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Originally published Tuesday, August 10, 2010 at 6:51 PM

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NOAA approves reform of West Coast fish harvest

NOAA's Fisheries Service on Tuesday approved a new approach to managing the harvest of certain West Coast fish that it says will lessen competition among fishermen and reduce overfishing.

Associated Press Writer

SEATTLE —

NOAA's Fisheries Service on Tuesday approved a new approach to managing the harvest of certain West Coast fish that it says will lessen competition among fishermen and reduce overfishing.

NOAA officials said the new catch-shares system - expected to take effect early next year - allows fisherman to better plan their season and fish more efficiently while reducing bycatch.

"Catch shares can stop the race for fishermen to get out on the water and catch as many fish as fast as they can until a quota is reached," said Will Stelle Jr., NOAA Fisheries Service Northwest regional administrator.

The new system sets an overall catch limit for a fishery and divides the total catch into shares controlled by individual fishermen. Fisherman can catch their shares whenever they want without worrying about competitors, and ideally while doing a better job of conserving.

The system was developed by the Pacific Fishery Management Council and has the support of the trawl fishing industry.

"It's the step we need to take," said Brad Pettinger, director of the Oregon Trawl Commission. "It basically forces you to think about what you're going to catch and what you're not going to catch. In the old system, it was the tragedy of the commons - if it's everybody's stuff, nobody takes care of it."

Catch shares have been used in the U.S. since 1990 and are now used for fisheries such as Alaskan halibut, Gulf red snapper and Atlantic surf clams.

NOAA said it will make formal changes to an existing management plan that governs West Coast trawl groundfish harvests in federal waters off the coasts of Washington, Oregon and California.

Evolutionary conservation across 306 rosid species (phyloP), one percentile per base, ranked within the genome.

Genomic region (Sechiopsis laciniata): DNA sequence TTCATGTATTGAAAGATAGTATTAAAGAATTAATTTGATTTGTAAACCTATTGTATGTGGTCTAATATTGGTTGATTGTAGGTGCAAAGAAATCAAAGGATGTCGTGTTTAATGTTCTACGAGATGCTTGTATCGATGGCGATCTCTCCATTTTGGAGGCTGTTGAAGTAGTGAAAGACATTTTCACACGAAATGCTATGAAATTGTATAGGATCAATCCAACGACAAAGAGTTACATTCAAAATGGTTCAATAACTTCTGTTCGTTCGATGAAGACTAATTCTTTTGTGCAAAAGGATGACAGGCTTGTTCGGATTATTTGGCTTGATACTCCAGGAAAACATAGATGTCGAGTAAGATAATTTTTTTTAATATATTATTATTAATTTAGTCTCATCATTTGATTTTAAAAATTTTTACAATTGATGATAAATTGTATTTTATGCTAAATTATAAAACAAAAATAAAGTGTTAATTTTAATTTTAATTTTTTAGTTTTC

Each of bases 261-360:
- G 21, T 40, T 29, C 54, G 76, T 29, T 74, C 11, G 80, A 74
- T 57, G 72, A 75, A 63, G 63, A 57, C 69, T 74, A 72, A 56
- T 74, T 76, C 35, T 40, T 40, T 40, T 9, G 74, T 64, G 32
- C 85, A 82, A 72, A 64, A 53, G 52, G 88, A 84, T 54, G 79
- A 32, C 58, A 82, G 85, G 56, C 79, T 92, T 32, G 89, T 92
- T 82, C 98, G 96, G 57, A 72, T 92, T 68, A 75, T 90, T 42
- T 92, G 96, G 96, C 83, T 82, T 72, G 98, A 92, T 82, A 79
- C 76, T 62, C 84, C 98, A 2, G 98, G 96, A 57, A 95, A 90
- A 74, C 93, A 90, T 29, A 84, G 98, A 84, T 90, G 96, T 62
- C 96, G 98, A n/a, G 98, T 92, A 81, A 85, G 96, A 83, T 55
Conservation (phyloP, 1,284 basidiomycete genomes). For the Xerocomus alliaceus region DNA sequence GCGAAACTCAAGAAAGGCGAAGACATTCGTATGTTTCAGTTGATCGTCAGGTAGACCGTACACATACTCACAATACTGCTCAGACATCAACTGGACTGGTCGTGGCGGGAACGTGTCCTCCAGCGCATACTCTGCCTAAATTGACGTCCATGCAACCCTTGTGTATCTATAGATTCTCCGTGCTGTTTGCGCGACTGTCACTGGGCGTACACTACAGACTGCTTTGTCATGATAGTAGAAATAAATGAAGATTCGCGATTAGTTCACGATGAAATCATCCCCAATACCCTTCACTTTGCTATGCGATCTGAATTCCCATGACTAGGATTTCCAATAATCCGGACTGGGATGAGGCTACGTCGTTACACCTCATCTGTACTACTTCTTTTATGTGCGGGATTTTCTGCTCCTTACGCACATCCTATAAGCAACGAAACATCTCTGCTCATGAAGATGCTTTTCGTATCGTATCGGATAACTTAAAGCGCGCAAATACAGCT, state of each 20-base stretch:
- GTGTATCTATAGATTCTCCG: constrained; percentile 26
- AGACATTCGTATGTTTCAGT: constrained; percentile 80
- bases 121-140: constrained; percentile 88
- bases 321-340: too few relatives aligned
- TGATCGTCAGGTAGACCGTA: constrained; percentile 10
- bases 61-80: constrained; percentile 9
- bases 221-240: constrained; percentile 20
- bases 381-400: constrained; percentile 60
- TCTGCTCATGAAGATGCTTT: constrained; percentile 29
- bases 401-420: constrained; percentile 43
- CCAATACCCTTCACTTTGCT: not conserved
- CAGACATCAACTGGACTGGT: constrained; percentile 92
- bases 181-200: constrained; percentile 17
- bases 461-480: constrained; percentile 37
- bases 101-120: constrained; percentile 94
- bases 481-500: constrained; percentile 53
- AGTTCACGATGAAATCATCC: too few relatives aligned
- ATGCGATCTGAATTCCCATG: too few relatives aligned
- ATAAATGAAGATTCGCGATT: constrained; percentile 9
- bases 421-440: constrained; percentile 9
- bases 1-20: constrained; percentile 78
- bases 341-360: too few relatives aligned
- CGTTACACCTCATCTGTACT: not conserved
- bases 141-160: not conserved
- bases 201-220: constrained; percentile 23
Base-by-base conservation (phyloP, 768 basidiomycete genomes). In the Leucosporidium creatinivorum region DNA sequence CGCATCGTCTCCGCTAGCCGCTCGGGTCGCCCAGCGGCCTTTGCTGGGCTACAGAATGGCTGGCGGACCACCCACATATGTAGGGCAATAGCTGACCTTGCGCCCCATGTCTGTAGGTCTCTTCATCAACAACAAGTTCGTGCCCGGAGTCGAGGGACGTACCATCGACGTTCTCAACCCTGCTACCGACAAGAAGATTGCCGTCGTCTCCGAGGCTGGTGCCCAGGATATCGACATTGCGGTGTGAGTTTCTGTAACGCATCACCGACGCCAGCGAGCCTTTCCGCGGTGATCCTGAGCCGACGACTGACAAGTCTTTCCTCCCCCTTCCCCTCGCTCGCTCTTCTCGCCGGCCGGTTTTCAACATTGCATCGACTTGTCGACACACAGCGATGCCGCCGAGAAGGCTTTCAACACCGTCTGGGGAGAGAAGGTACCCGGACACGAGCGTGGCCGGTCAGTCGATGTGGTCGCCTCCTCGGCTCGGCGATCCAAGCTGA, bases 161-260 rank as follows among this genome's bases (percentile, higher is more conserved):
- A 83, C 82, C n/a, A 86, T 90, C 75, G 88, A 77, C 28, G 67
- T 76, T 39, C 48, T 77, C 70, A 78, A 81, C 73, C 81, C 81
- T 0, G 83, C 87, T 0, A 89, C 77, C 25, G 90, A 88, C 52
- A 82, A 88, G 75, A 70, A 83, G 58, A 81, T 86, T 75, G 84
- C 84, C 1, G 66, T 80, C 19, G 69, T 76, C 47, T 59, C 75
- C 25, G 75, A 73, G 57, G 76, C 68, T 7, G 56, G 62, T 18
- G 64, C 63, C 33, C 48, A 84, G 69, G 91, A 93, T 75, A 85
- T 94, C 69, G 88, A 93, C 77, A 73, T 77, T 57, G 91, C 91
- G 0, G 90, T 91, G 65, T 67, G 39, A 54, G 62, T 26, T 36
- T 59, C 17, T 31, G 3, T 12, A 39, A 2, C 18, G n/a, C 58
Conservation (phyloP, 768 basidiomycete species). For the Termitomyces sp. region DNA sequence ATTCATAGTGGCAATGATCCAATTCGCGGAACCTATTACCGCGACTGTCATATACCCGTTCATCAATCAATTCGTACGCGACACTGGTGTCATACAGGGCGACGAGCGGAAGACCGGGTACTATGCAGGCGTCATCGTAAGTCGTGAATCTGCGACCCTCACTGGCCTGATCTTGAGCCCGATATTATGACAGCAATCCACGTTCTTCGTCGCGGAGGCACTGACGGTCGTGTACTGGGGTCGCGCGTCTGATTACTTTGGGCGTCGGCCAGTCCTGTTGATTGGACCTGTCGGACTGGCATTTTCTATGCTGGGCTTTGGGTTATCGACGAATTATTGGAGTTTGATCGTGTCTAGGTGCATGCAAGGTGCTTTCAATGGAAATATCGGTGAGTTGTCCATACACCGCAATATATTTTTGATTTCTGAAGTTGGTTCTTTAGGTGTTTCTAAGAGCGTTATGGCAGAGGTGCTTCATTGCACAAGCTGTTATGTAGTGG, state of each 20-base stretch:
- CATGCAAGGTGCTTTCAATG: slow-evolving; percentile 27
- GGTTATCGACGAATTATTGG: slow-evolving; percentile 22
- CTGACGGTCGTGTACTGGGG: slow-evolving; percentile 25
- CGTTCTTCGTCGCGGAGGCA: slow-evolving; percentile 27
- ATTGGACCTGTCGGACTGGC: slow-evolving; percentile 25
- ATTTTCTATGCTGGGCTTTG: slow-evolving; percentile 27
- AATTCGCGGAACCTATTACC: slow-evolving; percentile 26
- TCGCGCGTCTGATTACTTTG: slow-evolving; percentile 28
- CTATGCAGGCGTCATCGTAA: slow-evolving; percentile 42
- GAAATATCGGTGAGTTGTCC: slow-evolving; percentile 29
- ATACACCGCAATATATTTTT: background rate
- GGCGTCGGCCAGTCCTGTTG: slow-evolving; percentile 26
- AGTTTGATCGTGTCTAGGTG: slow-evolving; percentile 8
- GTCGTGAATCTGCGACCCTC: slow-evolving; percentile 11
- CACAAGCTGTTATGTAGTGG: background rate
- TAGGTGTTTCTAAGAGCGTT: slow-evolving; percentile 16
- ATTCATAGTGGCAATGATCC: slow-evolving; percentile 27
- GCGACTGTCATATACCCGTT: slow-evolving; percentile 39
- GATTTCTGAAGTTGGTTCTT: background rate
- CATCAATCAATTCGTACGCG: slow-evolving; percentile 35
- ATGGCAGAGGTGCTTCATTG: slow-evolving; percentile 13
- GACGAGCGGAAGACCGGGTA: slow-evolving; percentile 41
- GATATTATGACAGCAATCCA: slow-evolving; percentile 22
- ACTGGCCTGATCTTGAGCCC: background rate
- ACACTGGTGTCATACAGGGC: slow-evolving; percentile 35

The Pacific groundfish trawl fishery includes species such as sole, sablefish and Pacific whiting and was valued at about $40 million dollars to fishing communities from Bellingham, Wash., to Morro Bay, Calif. last year, according to NOAA.

The group of bottom-dwelling species known as groundfish has been rebuilding since 2000, when harvests were cut in half to protect overfished rockfish. Several such species remain overfished, despite limiting harvests and cutting the fleet through buybacks.

"For the first time, West Coast fishermen will be able to have a vested interest in the fish they catch," said NOAA spokesman Brian Gorman.

Edward Backus, who heads up the fisheries program for Portland, Ore.-based Ecotrust, a conservation and economic development group, said he's not opposed to catch shares in principle but is concerned this program sets up fishing privileges in perpetuity.

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But Brent Paine, of Seattle-based United Catcher Boats, sees many benefits for both fishermen and fish.

"It's just a better way of fishing," said Paine, who heads the group of vessel owners who trawl for groundfish. "As a fisherman, you can figure out when you can get the most value, depending on the weather, the fish, the market. You can minimize your cost and maximize your value."

He said the biggest benefits will come from limits on bycatch.

"These bycatch species are also in a depressed state. They need to be rebuilt," he said. "Fisherman will have incentive avoid those bycatch species."

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